The Roots of Progress

A builder manifesto

Marc Andreessen says we were unprepared for the covid pandemic because: “We chose not to build.”

The problem isn’t money, or capitalism, or technical competence:

The problem is desire. We need to want these things. The problem is inertia. We need to want these things more than we want to prevent these things. The problem is regulatory capture. We need to want new companies to build these things, even if incumbents don’t like it, even if only to force the incumbents to build these things. And the problem is will. We need to build these things.

Amen. And I’ll add:

The problem is ignorance. We don’t know how far we’ve come, and we don’t teach our children.

The problem is complacency. We take progress for granted, as if it were automatic or inevitable. It isn’t: for most of human history we moved forward only weakly and sporadically. Progress only happens when we resolve to make it happen.

The problem is fear. Every harm, large or small, actual or potential, real or imagined, becomes a rule, a regulation, a thread in a ribbon of red tape that has brought sclerosis to our institutions, public and private. We’ve bought safety at the price of speed, without debating or deciding it.

The problem is guilt. We worry that what we build is “unsustainable”, or that it increases inequality, when we should be proud that what we build drives growth and moves humanity forward.

The problem is hatred. Hatred of technology, of industry, of money, of capitalism—hatred that blinds people to the immense good these forces do in the world for all humanity.

The problem is entitlement. Not knowing what it takes to put food on the table, the roof over their heads, or the shirts on their backs, too many people see these things and much more as birthrights. Not knowing that wealth is created, they see the rich as thieves and scorn even their gifts.

The problem is tribalism. We don’t teach our children to think, and so they learn only to feel. Without a commitment to truth, without confidence in their own judgment, they fall back on age-old patterns of ingroup vs. outgroup—witness a world where even the efficacy of a drug becomes a partisan issue.

What is the solution?

We need to learn to appreciate progress—both what we’ve already done, and why we can’t stop now. We need to tell the amazing story of progress: how comfort, safety, health, and luxury have become commonplace, and what a dramatic achievement that has been. We need to learn where progress comes from, to understand its causes. And we need to pass all that knowledge on to the next generation.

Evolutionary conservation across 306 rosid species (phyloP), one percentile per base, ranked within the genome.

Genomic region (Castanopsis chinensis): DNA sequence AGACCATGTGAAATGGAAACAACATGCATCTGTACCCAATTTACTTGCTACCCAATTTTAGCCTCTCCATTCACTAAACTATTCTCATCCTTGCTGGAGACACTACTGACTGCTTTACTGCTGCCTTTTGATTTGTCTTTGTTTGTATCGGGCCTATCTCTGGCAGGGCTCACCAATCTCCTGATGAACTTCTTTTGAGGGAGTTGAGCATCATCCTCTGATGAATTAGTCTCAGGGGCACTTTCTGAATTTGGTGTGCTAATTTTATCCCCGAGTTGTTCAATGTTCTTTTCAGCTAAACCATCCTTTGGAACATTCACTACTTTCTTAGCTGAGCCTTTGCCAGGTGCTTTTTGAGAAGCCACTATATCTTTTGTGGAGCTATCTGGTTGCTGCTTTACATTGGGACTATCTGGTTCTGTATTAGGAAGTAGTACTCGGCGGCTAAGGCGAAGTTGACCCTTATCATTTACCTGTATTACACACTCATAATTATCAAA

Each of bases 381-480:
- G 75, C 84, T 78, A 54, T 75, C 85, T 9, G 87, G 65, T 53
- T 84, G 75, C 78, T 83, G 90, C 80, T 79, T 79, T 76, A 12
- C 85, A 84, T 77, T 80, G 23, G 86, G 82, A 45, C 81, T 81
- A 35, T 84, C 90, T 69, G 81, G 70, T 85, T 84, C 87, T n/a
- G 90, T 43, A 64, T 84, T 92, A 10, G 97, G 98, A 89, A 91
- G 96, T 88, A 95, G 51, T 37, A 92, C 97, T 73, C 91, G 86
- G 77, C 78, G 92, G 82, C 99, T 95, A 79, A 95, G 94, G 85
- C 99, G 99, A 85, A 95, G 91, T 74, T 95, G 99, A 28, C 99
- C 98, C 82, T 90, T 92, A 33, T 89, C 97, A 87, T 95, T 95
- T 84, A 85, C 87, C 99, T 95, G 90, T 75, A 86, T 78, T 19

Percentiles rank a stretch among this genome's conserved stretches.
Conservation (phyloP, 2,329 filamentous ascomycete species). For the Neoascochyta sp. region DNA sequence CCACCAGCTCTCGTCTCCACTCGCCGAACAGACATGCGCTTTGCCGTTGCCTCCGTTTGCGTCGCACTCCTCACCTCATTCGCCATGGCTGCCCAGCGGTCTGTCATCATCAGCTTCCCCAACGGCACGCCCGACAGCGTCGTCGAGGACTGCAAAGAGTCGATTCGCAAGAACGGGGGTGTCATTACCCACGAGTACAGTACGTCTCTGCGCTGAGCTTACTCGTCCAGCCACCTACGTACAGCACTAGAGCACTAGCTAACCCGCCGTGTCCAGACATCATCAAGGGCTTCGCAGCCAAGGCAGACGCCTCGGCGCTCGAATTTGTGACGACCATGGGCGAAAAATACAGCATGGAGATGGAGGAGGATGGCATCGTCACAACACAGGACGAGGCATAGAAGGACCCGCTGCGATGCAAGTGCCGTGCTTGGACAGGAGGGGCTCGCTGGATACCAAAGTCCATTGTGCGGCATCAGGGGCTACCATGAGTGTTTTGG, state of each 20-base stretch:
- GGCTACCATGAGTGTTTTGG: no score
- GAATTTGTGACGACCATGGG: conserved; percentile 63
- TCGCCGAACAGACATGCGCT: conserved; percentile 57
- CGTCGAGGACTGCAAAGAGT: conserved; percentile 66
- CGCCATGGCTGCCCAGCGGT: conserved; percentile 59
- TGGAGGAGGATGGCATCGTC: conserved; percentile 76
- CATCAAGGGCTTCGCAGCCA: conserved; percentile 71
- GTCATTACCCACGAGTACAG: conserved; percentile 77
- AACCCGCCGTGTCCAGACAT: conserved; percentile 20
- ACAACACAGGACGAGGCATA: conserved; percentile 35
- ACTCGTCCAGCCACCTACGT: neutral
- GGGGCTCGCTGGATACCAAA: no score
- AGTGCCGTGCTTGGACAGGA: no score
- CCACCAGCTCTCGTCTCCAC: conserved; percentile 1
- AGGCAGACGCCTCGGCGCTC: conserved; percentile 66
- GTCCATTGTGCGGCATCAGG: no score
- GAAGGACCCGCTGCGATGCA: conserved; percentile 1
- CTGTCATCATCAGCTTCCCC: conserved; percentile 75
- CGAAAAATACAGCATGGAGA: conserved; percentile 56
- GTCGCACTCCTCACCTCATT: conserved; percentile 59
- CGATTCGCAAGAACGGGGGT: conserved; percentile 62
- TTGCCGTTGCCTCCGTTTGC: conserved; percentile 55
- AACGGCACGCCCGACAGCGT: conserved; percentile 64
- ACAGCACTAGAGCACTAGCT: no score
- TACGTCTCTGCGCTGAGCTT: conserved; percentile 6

We need to glorify the inventor, the creator, the maker—the builder. The independent mind who defies tradition and authority. The scientists, technologists and industrialists who pursue a creative vision, against the crowd and against the odds, facing risk with courage and setbacks with resilience, working relentlessly over years and decades to bring about a better world.

We need to inspire young people to take part in this story, to step up in their turn and to one day lead the way, knowing that it is up to each generation to pick up the torch of progress and carry it forward.

We need to invest. We need to fund science and research, both basic and applied. We need to bring back the great corporate invention labs that helped create the modern world.

And then we need to get out of the way. Unwind the regulatory state. No matter where you fall on any political spectrum, acknowledge that the creeping bureaucracy has crept too far, and that it’s time to start untangling the thicket of regulations. We can maintain a reasonable and even continually increasing standard of safety, while at the same time valuing speed, efficiency, and cost, and most fundamentally, allowing for individual judgment.

Andreessen concludes:

Our nation and our civilization were built on production, on building. Our forefathers and foremothers built roads and trains, farms and factories, then the computer, the microchip, the smartphone, and uncounted thousands of other things that we now take for granted, that are all around us, that define our lives and provide for our well-being. There is only one way to honor their legacy and to create the future we want for our own children and grandchildren, and that’s to build.

Amen. Let’s make building and progress into a philosophy, a religion, a movement.


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